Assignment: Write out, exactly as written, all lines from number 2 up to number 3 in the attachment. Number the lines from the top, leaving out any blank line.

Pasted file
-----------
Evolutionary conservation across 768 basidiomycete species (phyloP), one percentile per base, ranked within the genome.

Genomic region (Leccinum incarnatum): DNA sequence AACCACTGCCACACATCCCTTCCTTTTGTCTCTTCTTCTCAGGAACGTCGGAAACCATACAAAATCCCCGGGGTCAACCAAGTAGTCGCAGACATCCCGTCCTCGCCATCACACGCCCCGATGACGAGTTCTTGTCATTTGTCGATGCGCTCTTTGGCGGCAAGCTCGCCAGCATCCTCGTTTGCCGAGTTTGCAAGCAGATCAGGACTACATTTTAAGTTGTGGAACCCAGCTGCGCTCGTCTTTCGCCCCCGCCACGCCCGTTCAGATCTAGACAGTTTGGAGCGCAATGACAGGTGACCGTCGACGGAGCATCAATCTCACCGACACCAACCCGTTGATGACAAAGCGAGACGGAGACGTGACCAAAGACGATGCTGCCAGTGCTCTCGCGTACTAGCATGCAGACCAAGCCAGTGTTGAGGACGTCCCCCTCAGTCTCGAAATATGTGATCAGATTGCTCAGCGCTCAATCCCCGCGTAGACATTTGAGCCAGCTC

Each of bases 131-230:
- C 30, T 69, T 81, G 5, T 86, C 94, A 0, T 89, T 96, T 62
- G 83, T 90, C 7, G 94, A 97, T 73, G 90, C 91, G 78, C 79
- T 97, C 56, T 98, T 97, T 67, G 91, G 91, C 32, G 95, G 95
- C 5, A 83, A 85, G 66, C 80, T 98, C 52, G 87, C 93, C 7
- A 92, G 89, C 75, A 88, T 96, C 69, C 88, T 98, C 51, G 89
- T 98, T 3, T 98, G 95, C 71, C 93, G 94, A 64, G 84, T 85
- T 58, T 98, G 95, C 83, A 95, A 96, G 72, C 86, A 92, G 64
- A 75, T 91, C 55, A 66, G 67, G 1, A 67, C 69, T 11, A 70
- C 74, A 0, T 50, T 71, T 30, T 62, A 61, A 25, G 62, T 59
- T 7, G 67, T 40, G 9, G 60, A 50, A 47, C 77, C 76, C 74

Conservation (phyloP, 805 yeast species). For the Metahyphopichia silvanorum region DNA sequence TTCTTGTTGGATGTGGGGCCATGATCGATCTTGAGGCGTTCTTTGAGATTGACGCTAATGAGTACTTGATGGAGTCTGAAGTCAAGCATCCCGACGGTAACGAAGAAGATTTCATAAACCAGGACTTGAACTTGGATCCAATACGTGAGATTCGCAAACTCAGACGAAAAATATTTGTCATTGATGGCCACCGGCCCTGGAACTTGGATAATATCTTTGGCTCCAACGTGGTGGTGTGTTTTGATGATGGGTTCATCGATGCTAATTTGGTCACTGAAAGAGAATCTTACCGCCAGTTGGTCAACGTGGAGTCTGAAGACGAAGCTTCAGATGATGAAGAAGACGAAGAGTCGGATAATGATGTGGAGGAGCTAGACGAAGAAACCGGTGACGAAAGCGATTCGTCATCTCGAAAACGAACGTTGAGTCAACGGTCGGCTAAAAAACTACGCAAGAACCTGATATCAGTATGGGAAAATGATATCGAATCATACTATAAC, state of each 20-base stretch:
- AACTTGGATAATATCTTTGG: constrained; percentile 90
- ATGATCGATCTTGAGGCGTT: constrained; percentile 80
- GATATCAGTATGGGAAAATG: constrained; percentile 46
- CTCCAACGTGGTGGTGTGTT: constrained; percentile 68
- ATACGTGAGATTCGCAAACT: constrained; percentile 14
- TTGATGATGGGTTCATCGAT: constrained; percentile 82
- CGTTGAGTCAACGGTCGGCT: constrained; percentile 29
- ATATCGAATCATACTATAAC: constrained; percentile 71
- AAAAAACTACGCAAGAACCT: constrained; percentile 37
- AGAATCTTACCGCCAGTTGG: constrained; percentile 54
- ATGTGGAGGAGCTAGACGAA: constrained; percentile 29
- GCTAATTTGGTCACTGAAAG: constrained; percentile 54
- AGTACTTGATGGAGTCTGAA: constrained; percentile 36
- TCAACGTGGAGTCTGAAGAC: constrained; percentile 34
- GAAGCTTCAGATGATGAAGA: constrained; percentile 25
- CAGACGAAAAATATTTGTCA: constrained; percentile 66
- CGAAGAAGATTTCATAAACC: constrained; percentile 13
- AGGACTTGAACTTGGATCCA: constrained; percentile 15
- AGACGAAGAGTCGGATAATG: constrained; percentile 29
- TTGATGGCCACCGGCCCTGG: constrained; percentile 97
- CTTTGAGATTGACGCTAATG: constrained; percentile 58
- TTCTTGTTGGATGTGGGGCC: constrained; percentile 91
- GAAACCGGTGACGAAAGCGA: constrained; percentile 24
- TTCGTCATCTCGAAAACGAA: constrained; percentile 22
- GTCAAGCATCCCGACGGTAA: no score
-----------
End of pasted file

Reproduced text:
Genomic region (Leccinum incarnatum): DNA sequence AACCACTGCCACACATCCCTTCCTTTTGTCTCTTCTTCTCAGGAACGTCGGAAACCATACAAAATCCCCGGGGTCAACCAAGTAGTCGCAGACATCCCGTCCTCGCCATCACACGCCCCGATGACGAGTTCTTGTCATTTGTCGATGCGCTCTTTGGCGGCAAGCTCGCCAGCATCCTCGTTTGCCGAGTTTGCAAGCAGATCAGGACTACATTTTAAGTTGTGGAACCCAGCTGCGCTCGTCTTTCGCCCCCGCCACGCCCGTTCAGATCTAGACAGTTTGGAGCGCAATGACAGGTGACCGTCGACGGAGCATCAATCTCACCGACACCAACCCGTTGATGACAAAGCGAGACGGAGACGTGACCAAAGACGATGCTGCCAGTGCTCTCGCGTACTAGCATGCAGACCAAGCCAGTGTTGAGGACGTCCCCCTCAGTCTCGAAATATGTGATCAGATTGCTCAGCGCTCAATCCCCGCGTAGACATTTGAGCCAGCTC

Each of bases 131-230: